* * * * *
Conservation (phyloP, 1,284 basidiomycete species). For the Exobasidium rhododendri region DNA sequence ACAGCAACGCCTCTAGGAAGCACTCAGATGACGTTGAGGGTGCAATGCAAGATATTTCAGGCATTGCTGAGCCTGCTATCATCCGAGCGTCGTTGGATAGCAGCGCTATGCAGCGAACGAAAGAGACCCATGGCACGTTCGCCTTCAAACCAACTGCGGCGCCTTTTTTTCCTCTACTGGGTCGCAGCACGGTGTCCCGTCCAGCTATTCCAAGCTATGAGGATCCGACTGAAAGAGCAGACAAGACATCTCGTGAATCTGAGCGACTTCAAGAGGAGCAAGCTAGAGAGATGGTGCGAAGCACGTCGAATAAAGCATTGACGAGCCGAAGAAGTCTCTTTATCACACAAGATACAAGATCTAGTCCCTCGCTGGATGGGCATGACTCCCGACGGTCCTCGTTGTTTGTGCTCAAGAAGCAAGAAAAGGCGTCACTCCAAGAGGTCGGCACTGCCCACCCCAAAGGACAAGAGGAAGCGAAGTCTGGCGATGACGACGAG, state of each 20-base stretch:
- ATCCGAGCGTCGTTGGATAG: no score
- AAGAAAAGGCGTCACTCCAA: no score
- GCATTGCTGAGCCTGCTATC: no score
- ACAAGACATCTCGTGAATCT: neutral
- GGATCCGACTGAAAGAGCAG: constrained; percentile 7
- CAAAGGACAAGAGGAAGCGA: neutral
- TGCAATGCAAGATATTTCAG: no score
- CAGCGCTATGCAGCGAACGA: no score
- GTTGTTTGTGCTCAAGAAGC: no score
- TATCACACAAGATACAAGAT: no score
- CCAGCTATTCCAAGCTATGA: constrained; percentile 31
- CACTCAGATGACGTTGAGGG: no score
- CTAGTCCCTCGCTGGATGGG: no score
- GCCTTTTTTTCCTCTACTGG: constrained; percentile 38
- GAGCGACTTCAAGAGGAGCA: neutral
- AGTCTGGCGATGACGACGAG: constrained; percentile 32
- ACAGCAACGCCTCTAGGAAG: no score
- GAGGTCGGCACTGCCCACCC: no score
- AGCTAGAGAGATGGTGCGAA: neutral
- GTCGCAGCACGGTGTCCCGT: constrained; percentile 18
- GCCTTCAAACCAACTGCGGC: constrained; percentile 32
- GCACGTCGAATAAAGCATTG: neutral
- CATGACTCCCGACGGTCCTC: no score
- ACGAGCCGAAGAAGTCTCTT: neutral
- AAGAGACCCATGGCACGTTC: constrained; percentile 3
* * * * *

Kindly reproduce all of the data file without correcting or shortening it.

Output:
Conservation (phyloP, 1,284 basidiomycete species). For the Exobasidium rhododendri region DNA sequence ACAGCAACGCCTCTAGGAAGCACTCAGATGACGTTGAGGGTGCAATGCAAGATATTTCAGGCATTGCTGAGCCTGCTATCATCCGAGCGTCGTTGGATAGCAGCGCTATGCAGCGAACGAAAGAGACCCATGGCACGTTCGCCTTCAAACCAACTGCGGCGCCTTTTTTTCCTCTACTGGGTCGCAGCACGGTGTCCCGTCCAGCTATTCCAAGCTATGAGGATCCGACTGAAAGAGCAGACAAGACATCTCGTGAATCTGAGCGACTTCAAGAGGAGCAAGCTAGAGAGATGGTGCGAAGCACGTCGAATAAAGCATTGACGAGCCGAAGAAGTCTCTTTATCACACAAGATACAAGATCTAGTCCCTCGCTGGATGGGCATGACTCCCGACGGTCCTCGTTGTTTGTGCTCAAGAAGCAAGAAAAGGCGTCACTCCAAGAGGTCGGCACTGCCCACCCCAAAGGACAAGAGGAAGCGAAGTCTGGCGATGACGACGAG, state of each 20-base stretch:
- ATCCGAGCGTCGTTGGATAG: no score
- AAGAAAAGGCGTCACTCCAA: no score
- GCATTGCTGAGCCTGCTATC: no score
- ACAAGACATCTCGTGAATCT: neutral
- GGATCCGACTGAAAGAGCAG: constrained; percentile 7
- CAAAGGACAAGAGGAAGCGA: neutral
- TGCAATGCAAGATATTTCAG: no score
- CAGCGCTATGCAGCGAACGA: no score
- GTTGTTTGTGCTCAAGAAGC: no score
- TATCACACAAGATACAAGAT: no score
- CCAGCTATTCCAAGCTATGA: constrained; percentile 31
- CACTCAGATGACGTTGAGGG: no score
- CTAGTCCCTCGCTGGATGGG: no score
- GCCTTTTTTTCCTCTACTGG: constrained; percentile 38
- GAGCGACTTCAAGAGGAGCA: neutral
- AGTCTGGCGATGACGACGAG: constrained; percentile 32
- ACAGCAACGCCTCTAGGAAG: no score
- GAGGTCGGCACTGCCCACCC: no score
- AGCTAGAGAGATGGTGCGAA: neutral
- GTCGCAGCACGGTGTCCCGT: constrained; percentile 18
- GCCTTCAAACCAACTGCGGC: constrained; percentile 32
- GCACGTCGAATAAAGCATTG: neutral
- CATGACTCCCGACGGTCCTC: no score
- ACGAGCCGAAGAAGTCTCTT: neutral
- AAGAGACCCATGGCACGTTC: constrained; percentile 3